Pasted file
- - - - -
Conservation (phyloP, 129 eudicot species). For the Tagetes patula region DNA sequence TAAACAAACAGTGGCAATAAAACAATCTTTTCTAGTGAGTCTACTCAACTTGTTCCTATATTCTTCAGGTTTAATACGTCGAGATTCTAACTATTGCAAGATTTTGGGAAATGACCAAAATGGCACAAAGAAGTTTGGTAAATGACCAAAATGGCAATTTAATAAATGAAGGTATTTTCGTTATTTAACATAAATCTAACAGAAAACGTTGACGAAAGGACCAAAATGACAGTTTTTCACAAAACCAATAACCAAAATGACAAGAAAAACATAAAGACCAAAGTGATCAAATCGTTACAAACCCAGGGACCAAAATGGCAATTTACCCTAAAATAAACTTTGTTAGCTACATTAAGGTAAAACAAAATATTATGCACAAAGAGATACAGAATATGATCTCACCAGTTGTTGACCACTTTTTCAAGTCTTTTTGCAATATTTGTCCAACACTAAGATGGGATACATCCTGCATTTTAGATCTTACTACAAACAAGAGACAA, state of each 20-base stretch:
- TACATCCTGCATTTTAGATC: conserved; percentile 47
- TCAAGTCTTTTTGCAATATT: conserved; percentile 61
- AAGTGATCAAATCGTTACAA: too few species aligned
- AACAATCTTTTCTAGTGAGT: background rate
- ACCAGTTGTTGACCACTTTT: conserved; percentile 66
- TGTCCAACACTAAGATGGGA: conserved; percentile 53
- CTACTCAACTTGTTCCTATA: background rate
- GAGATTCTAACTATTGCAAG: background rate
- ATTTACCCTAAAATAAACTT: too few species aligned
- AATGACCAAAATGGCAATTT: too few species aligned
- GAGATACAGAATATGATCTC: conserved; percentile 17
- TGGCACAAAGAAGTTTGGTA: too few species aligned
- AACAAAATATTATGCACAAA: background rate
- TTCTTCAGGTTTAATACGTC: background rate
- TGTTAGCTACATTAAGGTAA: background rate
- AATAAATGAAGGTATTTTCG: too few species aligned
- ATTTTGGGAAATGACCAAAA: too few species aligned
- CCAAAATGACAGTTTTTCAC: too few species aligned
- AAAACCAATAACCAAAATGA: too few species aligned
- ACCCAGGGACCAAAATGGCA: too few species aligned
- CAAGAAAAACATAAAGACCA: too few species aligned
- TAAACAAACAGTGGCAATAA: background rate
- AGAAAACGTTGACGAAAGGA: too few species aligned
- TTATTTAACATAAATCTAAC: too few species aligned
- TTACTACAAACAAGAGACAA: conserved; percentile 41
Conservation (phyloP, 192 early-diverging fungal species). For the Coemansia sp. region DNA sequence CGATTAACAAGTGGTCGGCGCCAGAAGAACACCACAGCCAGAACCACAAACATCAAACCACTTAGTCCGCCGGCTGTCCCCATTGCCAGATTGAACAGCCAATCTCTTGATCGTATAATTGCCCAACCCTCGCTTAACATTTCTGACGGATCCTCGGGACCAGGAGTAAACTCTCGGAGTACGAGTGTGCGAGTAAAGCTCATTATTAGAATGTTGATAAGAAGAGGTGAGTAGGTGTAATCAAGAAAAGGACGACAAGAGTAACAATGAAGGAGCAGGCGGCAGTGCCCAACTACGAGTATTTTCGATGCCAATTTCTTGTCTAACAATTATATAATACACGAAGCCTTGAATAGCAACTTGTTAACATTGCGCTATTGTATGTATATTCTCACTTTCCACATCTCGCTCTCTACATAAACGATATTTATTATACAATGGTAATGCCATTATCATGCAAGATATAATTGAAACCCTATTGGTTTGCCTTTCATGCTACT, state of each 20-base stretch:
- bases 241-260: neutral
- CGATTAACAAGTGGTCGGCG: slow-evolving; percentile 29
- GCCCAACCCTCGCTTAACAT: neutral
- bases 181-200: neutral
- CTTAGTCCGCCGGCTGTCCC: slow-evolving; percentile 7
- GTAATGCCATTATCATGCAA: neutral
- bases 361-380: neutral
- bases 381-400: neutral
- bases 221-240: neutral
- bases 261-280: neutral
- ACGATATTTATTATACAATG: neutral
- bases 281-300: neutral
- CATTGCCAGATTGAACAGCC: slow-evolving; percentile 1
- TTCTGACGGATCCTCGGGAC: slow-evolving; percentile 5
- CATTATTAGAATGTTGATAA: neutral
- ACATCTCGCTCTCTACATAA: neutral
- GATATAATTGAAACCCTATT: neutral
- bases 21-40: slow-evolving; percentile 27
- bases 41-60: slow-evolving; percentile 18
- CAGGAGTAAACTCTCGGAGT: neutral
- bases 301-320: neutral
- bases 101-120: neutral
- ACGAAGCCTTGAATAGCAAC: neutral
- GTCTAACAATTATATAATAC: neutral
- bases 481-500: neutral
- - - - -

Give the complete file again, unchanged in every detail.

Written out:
Conservation (phyloP, 129 eudicot species). For the Tagetes patula region DNA sequence TAAACAAACAGTGGCAATAAAACAATCTTTTCTAGTGAGTCTACTCAACTTGTTCCTATATTCTTCAGGTTTAATACGTCGAGATTCTAACTATTGCAAGATTTTGGGAAATGACCAAAATGGCACAAAGAAGTTTGGTAAATGACCAAAATGGCAATTTAATAAATGAAGGTATTTTCGTTATTTAACATAAATCTAACAGAAAACGTTGACGAAAGGACCAAAATGACAGTTTTTCACAAAACCAATAACCAAAATGACAAGAAAAACATAAAGACCAAAGTGATCAAATCGTTACAAACCCAGGGACCAAAATGGCAATTTACCCTAAAATAAACTTTGTTAGCTACATTAAGGTAAAACAAAATATTATGCACAAAGAGATACAGAATATGATCTCACCAGTTGTTGACCACTTTTTCAAGTCTTTTTGCAATATTTGTCCAACACTAAGATGGGATACATCCTGCATTTTAGATCTTACTACAAACAAGAGACAA, state of each 20-base stretch:
- TACATCCTGCATTTTAGATC: conserved; percentile 47
- TCAAGTCTTTTTGCAATATT: conserved; percentile 61
- AAGTGATCAAATCGTTACAA: too few species aligned
- AACAATCTTTTCTAGTGAGT: background rate
- ACCAGTTGTTGACCACTTTT: conserved; percentile 66
- TGTCCAACACTAAGATGGGA: conserved; percentile 53
- CTACTCAACTTGTTCCTATA: background rate
- GAGATTCTAACTATTGCAAG: background rate
- ATTTACCCTAAAATAAACTT: too few species aligned
- AATGACCAAAATGGCAATTT: too few species aligned
- GAGATACAGAATATGATCTC: conserved; percentile 17
- TGGCACAAAGAAGTTTGGTA: too few species aligned
- AACAAAATATTATGCACAAA: background rate
- TTCTTCAGGTTTAATACGTC: background rate
- TGTTAGCTACATTAAGGTAA: background rate
- AATAAATGAAGGTATTTTCG: too few species aligned
- ATTTTGGGAAATGACCAAAA: too few species aligned
- CCAAAATGACAGTTTTTCAC: too few species aligned
- AAAACCAATAACCAAAATGA: too few species aligned
- ACCCAGGGACCAAAATGGCA: too few species aligned
- CAAGAAAAACATAAAGACCA: too few species aligned
- TAAACAAACAGTGGCAATAA: background rate
- AGAAAACGTTGACGAAAGGA: too few species aligned
- TTATTTAACATAAATCTAAC: too few species aligned
- TTACTACAAACAAGAGACAA: conserved; percentile 41
Conservation (phyloP, 192 early-diverging fungal species). For the Coemansia sp. region DNA sequence CGATTAACAAGTGGTCGGCGCCAGAAGAACACCACAGCCAGAACCACAAACATCAAACCACTTAGTCCGCCGGCTGTCCCCATTGCCAGATTGAACAGCCAATCTCTTGATCGTATAATTGCCCAACCCTCGCTTAACATTTCTGACGGATCCTCGGGACCAGGAGTAAACTCTCGGAGTACGAGTGTGCGAGTAAAGCTCATTATTAGAATGTTGATAAGAAGAGGTGAGTAGGTGTAATCAAGAAAAGGACGACAAGAGTAACAATGAAGGAGCAGGCGGCAGTGCCCAACTACGAGTATTTTCGATGCCAATTTCTTGTCTAACAATTATATAATACACGAAGCCTTGAATAGCAACTTGTTAACATTGCGCTATTGTATGTATATTCTCACTTTCCACATCTCGCTCTCTACATAAACGATATTTATTATACAATGGTAATGCCATTATCATGCAAGATATAATTGAAACCCTATTGGTTTGCCTTTCATGCTACT, state of each 20-base stretch:
- bases 241-260: neutral
- CGATTAACAAGTGGTCGGCG: slow-evolving; percentile 29
- GCCCAACCCTCGCTTAACAT: neutral
- bases 181-200: neutral
- CTTAGTCCGCCGGCTGTCCC: slow-evolving; percentile 7
- GTAATGCCATTATCATGCAA: neutral
- bases 361-380: neutral
- bases 381-400: neutral
- bases 221-240: neutral
- bases 261-280: neutral
- ACGATATTTATTATACAATG: neutral
- bases 281-300: neutral
- CATTGCCAGATTGAACAGCC: slow-evolving; percentile 1
- TTCTGACGGATCCTCGGGAC: slow-evolving; percentile 5
- CATTATTAGAATGTTGATAA: neutral
- ACATCTCGCTCTCTACATAA: neutral
- GATATAATTGAAACCCTATT: neutral
- bases 21-40: slow-evolving; percentile 27
- bases 41-60: slow-evolving; percentile 18
- CAGGAGTAAACTCTCGGAGT: neutral
- bases 301-320: neutral
- bases 101-120: neutral
- ACGAAGCCTTGAATAGCAAC: neutral
- GTCTAACAATTATATAATAC: neutral
- bases 481-500: neutral